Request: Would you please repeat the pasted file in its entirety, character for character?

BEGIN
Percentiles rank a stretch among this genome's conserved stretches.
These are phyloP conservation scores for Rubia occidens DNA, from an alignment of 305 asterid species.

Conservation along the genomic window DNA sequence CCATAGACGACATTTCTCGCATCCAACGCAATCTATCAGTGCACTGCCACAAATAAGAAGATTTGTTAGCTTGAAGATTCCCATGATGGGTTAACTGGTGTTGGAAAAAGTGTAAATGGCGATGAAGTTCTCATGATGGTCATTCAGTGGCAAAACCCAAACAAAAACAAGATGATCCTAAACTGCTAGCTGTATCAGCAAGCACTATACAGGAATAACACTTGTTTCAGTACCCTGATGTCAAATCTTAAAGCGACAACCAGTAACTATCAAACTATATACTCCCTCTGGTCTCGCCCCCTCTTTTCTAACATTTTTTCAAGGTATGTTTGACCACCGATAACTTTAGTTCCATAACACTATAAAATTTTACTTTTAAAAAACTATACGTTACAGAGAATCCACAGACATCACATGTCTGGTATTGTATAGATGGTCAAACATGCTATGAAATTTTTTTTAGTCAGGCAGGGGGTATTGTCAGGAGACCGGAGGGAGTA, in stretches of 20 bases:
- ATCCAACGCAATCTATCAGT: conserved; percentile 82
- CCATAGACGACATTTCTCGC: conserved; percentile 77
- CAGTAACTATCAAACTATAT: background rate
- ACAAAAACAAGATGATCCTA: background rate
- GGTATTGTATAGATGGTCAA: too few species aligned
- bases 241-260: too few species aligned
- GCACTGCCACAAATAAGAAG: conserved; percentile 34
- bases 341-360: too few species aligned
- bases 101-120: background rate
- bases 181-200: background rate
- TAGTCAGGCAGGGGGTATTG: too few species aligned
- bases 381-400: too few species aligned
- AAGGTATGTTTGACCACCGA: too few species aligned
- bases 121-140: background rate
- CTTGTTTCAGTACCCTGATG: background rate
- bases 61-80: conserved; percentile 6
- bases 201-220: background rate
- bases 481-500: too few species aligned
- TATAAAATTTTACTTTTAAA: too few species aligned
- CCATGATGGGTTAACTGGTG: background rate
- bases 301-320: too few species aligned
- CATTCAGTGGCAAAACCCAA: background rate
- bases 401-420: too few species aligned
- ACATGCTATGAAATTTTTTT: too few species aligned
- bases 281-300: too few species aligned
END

Percentiles rank a stretch among this genome's conserved stretches.
These are phyloP conservation scores for Rubia occidens DNA, from an alignment of 305 asterid species.

Conservation along the genomic window DNA sequence CCATAGACGACATTTCTCGCATCCAACGCAATCTATCAGTGCACTGCCACAAATAAGAAGATTTGTTAGCTTGAAGATTCCCATGATGGGTTAACTGGTGTTGGAAAAAGTGTAAATGGCGATGAAGTTCTCATGATGGTCATTCAGTGGCAAAACCCAAACAAAAACAAGATGATCCTAAACTGCTAGCTGTATCAGCAAGCACTATACAGGAATAACACTTGTTTCAGTACCCTGATGTCAAATCTTAAAGCGACAACCAGTAACTATCAAACTATATACTCCCTCTGGTCTCGCCCCCTCTTTTCTAACATTTTTTCAAGGTATGTTTGACCACCGATAACTTTAGTTCCATAACACTATAAAATTTTACTTTTAAAAAACTATACGTTACAGAGAATCCACAGACATCACATGTCTGGTATTGTATAGATGGTCAAACATGCTATGAAATTTTTTTTAGTCAGGCAGGGGGTATTGTCAGGAGACCGGAGGGAGTA, in stretches of 20 bases:
- ATCCAACGCAATCTATCAGT: conserved; percentile 82
- CCATAGACGACATTTCTCGC: conserved; percentile 77
- CAGTAACTATCAAACTATAT: background rate
- ACAAAAACAAGATGATCCTA: background rate
- GGTATTGTATAGATGGTCAA: too few species aligned
- bases 241-260: too few species aligned
- GCACTGCCACAAATAAGAAG: conserved; percentile 34
- bases 341-360: too few species aligned
- bases 101-120: background rate
- bases 181-200: background rate
- TAGTCAGGCAGGGGGTATTG: too few species aligned
- bases 381-400: too few species aligned
- AAGGTATGTTTGACCACCGA: too few species aligned
- bases 121-140: background rate
- CTTGTTTCAGTACCCTGATG: background rate
- bases 61-80: conserved; percentile 6
- bases 201-220: background rate
- bases 481-500: too few species aligned
- TATAAAATTTTACTTTTAAA: too few species aligned
- CCATGATGGGTTAACTGGTG: background rate
- bases 301-320: too few species aligned
- CATTCAGTGGCAAAACCCAA: background rate
- bases 401-420: too few species aligned
- ACATGCTATGAAATTTTTTT: too few species aligned
- bases 281-300: too few species aligned